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NBC’s Olympian Effort: 1,210 Hours

6/09/2004 7:03 AM Eastern

NBC detailed a 1,210-hour schedule of Olympic Games programming that it will run across its broadcast network, MSNBC, CNBC, USA Network, Bravo and Telemundo Aug. 13-29.

The company expanded its schedule for the Summer Olympics in Athens, Greece, by about 400 hours. Most of the additional hours will run on an HDTV feed NBC will supply to its owned-and-operated broadcast stations and affiliates, containing day-old HDTV video that will run on an eight-hour loop.

USA, which picks up 49 hours of Olympics programming, will run daytime coverage of men’s and women’s basketball games, cycling and tennis.

MSNBC will run 133.5 hours of Olympics coverage, including softball, soccer, beach volleyball, wrestling, canoeing, basketball, rowing and weightlifting. On weekends, MSNBC will cover boxing.

CNBC will run 111 hours of Olympics programming, focusing on long-form coverage of boxing from 5 p.m.-8 p.m. (EST) and expanded live coverage on weekends of beach volleyball, soccer and taekwondo.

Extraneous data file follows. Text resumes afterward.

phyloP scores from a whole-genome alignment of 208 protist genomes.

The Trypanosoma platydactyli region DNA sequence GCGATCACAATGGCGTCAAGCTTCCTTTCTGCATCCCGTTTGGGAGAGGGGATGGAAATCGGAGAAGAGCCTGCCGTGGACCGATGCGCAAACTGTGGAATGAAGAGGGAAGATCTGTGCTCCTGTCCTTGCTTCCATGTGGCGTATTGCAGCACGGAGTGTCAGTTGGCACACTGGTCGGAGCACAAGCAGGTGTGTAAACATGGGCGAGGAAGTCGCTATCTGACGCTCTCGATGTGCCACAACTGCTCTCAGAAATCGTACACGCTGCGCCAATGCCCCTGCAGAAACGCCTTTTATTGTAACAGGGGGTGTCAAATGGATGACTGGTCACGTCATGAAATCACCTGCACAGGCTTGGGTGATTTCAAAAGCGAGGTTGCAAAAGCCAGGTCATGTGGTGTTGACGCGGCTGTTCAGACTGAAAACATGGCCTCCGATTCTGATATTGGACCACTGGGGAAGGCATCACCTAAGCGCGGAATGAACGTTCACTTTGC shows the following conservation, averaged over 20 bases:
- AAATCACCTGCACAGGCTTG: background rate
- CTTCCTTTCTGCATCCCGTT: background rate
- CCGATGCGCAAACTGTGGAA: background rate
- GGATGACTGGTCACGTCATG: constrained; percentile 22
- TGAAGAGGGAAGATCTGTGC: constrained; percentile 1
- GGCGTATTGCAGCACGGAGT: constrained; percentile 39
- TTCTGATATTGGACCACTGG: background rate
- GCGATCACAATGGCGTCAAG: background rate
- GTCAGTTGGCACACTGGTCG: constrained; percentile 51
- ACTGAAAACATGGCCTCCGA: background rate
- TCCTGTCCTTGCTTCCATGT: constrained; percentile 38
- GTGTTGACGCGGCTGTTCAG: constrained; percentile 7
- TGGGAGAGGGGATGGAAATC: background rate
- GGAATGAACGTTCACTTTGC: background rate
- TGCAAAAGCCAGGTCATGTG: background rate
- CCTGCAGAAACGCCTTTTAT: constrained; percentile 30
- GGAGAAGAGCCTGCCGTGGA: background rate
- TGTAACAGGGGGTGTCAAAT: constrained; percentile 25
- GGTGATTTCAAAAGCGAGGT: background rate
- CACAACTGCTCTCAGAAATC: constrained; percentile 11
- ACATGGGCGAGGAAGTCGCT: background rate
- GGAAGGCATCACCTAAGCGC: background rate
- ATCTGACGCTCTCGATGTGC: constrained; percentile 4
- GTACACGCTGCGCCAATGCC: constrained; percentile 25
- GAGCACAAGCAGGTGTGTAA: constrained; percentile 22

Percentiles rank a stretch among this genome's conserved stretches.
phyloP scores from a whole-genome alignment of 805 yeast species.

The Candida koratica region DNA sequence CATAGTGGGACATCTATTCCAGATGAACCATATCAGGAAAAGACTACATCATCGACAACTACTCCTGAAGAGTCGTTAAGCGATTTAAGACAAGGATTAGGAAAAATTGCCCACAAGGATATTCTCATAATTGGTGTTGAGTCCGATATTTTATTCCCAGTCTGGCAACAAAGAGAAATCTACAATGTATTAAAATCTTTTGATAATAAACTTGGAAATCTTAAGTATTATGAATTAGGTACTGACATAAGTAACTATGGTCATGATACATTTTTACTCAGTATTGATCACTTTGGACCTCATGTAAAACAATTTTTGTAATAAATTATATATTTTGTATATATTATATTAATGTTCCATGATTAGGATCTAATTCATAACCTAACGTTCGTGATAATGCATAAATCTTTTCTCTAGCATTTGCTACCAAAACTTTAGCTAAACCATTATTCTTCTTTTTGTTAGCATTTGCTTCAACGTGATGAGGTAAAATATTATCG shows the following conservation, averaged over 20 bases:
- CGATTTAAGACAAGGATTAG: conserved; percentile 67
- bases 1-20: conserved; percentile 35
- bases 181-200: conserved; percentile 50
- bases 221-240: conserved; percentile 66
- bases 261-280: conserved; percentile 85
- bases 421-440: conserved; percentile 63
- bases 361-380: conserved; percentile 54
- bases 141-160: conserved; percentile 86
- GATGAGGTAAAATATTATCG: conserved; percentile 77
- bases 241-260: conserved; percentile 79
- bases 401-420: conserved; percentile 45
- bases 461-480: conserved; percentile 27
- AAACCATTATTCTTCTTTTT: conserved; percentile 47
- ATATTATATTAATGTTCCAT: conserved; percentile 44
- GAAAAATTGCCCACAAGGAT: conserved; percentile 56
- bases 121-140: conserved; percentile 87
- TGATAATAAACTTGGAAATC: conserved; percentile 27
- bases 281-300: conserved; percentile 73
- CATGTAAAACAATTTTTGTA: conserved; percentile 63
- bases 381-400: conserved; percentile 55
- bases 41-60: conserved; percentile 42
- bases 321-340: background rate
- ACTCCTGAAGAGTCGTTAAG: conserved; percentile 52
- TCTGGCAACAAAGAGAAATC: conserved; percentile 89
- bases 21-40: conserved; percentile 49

Bravo will focus on coverage of smaller niche sports such as sailing, track cycling, archery, badminton, judo, synchronized swimming, handball, table tennis and equestrian events, in addition to tennis.

Telemundo will run 169.5 hours of Spanish-language coverage, marking the first time a U.S. network has covered the Games in Spanish.

NBC said it will nearly triple the amount of coverage it ran from the 2000 Summer Olympics in Sydney, Australia, and seven times the amount of content it ran from the 1996 Atlanta Games.

NBC Sports chairman Dick Ebersol said his NBC flagship will run tape-delayed programming in primetime, similar to its coverage of previous Olympics.

He added that NBC won’t provide any video-on-demand content from Athens to cable operators, but it would consider using the technology in future Olympics.

NBC will spend “several million dollars less” on production costs in shooting the Athens Games than it spent on producing the 2000 Summer Olympics in Sydney, Ebersol said.

October